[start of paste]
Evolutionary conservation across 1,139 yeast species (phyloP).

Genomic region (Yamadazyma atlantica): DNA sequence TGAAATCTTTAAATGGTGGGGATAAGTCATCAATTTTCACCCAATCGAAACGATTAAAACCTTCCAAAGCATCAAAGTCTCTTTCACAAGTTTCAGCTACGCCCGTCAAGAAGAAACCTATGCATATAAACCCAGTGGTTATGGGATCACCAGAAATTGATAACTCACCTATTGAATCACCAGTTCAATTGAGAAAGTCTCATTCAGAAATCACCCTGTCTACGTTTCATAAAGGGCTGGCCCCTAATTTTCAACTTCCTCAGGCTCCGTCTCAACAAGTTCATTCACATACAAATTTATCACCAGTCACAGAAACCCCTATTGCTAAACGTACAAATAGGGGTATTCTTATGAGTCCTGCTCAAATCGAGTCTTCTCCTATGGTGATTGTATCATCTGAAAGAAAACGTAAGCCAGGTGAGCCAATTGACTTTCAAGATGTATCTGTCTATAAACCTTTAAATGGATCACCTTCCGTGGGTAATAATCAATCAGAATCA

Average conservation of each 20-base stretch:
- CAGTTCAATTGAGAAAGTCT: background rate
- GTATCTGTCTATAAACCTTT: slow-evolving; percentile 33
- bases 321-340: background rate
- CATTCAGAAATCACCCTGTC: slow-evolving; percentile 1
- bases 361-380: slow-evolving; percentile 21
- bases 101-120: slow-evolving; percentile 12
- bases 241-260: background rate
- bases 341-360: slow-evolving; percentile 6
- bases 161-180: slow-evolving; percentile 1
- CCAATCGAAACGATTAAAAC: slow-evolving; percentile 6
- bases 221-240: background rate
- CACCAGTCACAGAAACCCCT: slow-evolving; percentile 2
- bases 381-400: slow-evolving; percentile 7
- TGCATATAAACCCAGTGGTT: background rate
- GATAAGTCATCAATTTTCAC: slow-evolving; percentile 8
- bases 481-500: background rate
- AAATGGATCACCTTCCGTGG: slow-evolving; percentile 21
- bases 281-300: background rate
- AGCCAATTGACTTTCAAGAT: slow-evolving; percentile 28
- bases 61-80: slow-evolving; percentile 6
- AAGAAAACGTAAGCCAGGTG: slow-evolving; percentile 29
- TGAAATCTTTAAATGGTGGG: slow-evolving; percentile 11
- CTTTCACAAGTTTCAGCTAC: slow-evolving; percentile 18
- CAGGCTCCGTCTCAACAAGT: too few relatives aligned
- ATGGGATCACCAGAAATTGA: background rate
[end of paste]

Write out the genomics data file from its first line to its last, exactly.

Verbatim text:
Evolutionary conservation across 1,139 yeast species (phyloP).

Genomic region (Yamadazyma atlantica): DNA sequence TGAAATCTTTAAATGGTGGGGATAAGTCATCAATTTTCACCCAATCGAAACGATTAAAACCTTCCAAAGCATCAAAGTCTCTTTCACAAGTTTCAGCTACGCCCGTCAAGAAGAAACCTATGCATATAAACCCAGTGGTTATGGGATCACCAGAAATTGATAACTCACCTATTGAATCACCAGTTCAATTGAGAAAGTCTCATTCAGAAATCACCCTGTCTACGTTTCATAAAGGGCTGGCCCCTAATTTTCAACTTCCTCAGGCTCCGTCTCAACAAGTTCATTCACATACAAATTTATCACCAGTCACAGAAACCCCTATTGCTAAACGTACAAATAGGGGTATTCTTATGAGTCCTGCTCAAATCGAGTCTTCTCCTATGGTGATTGTATCATCTGAAAGAAAACGTAAGCCAGGTGAGCCAATTGACTTTCAAGATGTATCTGTCTATAAACCTTTAAATGGATCACCTTCCGTGGGTAATAATCAATCAGAATCA

Average conservation of each 20-base stretch:
- CAGTTCAATTGAGAAAGTCT: background rate
- GTATCTGTCTATAAACCTTT: slow-evolving; percentile 33
- bases 321-340: background rate
- CATTCAGAAATCACCCTGTC: slow-evolving; percentile 1
- bases 361-380: slow-evolving; percentile 21
- bases 101-120: slow-evolving; percentile 12
- bases 241-260: background rate
- bases 341-360: slow-evolving; percentile 6
- bases 161-180: slow-evolving; percentile 1
- CCAATCGAAACGATTAAAAC: slow-evolving; percentile 6
- bases 221-240: background rate
- CACCAGTCACAGAAACCCCT: slow-evolving; percentile 2
- bases 381-400: slow-evolving; percentile 7
- TGCATATAAACCCAGTGGTT: background rate
- GATAAGTCATCAATTTTCAC: slow-evolving; percentile 8
- bases 481-500: background rate
- AAATGGATCACCTTCCGTGG: slow-evolving; percentile 21
- bases 281-300: background rate
- AGCCAATTGACTTTCAAGAT: slow-evolving; percentile 28
- bases 61-80: slow-evolving; percentile 6
- AAGAAAACGTAAGCCAGGTG: slow-evolving; percentile 29
- TGAAATCTTTAAATGGTGGG: slow-evolving; percentile 11
- CTTTCACAAGTTTCAGCTAC: slow-evolving; percentile 18
- CAGGCTCCGTCTCAACAAGT: too few relatives aligned
- ATGGGATCACCAGAAATTGA: background rate